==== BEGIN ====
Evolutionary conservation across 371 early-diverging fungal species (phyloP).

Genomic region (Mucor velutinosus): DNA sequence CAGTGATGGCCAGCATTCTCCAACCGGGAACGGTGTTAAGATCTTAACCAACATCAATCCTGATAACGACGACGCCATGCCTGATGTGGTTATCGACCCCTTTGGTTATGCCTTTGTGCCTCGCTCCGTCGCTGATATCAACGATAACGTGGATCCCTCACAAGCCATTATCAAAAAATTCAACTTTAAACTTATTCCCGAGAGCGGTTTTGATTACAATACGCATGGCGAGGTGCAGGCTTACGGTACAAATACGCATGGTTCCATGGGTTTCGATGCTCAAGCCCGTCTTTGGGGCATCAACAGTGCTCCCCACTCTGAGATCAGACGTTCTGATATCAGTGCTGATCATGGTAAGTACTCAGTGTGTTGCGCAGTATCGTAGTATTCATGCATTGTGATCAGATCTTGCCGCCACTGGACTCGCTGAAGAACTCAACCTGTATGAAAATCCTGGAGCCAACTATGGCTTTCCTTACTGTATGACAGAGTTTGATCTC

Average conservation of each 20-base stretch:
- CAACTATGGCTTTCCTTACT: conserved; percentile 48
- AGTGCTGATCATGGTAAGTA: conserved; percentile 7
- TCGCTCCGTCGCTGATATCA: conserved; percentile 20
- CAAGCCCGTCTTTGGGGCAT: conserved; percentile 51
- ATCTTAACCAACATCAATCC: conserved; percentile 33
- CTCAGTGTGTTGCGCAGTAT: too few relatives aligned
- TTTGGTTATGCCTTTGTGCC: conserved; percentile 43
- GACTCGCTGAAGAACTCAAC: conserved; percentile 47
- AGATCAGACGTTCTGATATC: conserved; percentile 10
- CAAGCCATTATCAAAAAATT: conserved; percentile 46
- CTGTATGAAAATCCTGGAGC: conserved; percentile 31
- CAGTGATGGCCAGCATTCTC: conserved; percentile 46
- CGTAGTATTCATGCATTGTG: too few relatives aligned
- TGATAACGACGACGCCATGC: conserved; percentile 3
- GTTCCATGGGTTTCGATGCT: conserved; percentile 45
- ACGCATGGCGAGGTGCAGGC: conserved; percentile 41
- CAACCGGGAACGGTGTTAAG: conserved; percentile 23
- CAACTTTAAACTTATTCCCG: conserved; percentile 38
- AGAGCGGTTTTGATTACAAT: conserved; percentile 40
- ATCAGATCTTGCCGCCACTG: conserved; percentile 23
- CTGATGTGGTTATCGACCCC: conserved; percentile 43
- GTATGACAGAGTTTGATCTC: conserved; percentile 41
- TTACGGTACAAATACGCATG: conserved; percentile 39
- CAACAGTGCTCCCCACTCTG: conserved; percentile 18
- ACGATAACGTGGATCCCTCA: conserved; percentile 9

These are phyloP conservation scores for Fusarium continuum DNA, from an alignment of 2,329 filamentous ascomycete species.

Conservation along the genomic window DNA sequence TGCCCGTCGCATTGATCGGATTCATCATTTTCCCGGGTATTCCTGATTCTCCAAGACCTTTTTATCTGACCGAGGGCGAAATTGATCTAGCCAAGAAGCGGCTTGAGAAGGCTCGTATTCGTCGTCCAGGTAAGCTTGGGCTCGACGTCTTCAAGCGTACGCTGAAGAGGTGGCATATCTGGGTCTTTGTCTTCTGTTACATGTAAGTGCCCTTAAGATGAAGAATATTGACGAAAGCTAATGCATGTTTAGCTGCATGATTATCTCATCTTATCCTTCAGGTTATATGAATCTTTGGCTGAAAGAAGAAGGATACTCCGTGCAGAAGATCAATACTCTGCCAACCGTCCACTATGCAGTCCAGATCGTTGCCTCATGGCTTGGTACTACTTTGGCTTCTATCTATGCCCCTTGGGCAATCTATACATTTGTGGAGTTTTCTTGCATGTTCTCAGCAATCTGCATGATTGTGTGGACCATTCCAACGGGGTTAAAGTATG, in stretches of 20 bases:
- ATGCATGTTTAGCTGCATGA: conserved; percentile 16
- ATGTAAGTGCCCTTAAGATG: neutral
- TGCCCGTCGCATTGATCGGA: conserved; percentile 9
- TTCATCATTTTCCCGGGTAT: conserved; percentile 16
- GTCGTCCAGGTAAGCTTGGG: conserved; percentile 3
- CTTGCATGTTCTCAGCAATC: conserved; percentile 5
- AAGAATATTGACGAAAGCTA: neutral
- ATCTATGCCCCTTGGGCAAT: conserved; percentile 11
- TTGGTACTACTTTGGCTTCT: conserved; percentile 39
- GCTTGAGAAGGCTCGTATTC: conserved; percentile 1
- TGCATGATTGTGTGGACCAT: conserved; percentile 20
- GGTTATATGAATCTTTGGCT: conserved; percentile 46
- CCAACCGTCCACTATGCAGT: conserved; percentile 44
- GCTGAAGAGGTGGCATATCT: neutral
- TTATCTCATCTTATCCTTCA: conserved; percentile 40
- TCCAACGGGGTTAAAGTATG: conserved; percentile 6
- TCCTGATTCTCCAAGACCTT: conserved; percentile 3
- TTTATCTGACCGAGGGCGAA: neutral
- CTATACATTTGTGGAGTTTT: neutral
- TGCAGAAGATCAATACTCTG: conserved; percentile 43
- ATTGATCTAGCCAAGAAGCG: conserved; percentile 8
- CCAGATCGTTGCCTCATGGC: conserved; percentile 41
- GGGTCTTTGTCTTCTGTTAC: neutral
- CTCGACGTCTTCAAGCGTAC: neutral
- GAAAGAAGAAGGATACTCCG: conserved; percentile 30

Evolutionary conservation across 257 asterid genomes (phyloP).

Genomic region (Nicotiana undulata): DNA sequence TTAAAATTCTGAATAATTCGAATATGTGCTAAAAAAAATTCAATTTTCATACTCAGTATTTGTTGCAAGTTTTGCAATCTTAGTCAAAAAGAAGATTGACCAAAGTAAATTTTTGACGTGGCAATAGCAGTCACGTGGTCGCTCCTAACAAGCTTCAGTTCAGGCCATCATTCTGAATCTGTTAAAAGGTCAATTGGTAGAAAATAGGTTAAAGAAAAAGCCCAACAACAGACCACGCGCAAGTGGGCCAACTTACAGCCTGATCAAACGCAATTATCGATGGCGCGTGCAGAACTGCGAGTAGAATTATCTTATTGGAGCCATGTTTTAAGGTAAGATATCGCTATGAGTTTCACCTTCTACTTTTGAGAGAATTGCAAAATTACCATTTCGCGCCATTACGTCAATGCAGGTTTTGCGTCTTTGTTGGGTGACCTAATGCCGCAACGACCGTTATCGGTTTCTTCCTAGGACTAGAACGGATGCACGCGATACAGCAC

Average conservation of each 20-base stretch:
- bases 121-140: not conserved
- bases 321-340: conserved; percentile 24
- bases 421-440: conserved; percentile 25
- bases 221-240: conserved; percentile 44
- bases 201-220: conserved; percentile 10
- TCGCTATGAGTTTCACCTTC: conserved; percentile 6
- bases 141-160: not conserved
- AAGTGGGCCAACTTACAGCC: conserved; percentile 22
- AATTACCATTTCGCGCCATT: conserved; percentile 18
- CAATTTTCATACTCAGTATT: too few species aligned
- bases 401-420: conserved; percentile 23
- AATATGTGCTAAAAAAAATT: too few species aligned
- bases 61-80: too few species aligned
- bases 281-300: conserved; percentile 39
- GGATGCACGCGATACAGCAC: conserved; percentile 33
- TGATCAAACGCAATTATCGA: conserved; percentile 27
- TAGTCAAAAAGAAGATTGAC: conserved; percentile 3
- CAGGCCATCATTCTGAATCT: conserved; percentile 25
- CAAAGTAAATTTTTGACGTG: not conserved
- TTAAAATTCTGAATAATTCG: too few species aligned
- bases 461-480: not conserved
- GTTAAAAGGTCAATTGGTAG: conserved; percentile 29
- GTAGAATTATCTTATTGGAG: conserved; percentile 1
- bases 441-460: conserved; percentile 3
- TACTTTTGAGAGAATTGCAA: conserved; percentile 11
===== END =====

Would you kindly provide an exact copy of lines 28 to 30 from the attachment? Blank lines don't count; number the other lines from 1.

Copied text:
- ACGATAACGTGGATCCCTCA: conserved; percentile 9

These are phyloP conservation scores for Fusarium continuum DNA, from an alignment of 2,329 filamentous ascomycete species.

Conservation along the genomic window DNA sequence TGCCCGTCGCATTGATCGGATTCATCATTTTCCCGGGTATTCCTGATTCTCCAAGACCTTTTTATCTGACCGAGGGCGAAATTGATCTAGCCAAGAAGCGGCTTGAGAAGGCTCGTATTCGTCGTCCAGGTAAGCTTGGGCTCGACGTCTTCAAGCGTACGCTGAAGAGGTGGCATATCTGGGTCTTTGTCTTCTGTTACATGTAAGTGCCCTTAAGATGAAGAATATTGACGAAAGCTAATGCATGTTTAGCTGCATGATTATCTCATCTTATCCTTCAGGTTATATGAATCTTTGGCTGAAAGAAGAAGGATACTCCGTGCAGAAGATCAATACTCTGCCAACCGTCCACTATGCAGTCCAGATCGTTGCCTCATGGCTTGGTACTACTTTGGCTTCTATCTATGCCCCTTGGGCAATCTATACATTTGTGGAGTTTTCTTGCATGTTCTCAGCAATCTGCATGATTGTGTGGACCATTCCAACGGGGTTAAAGTATG, in stretches of 20 bases: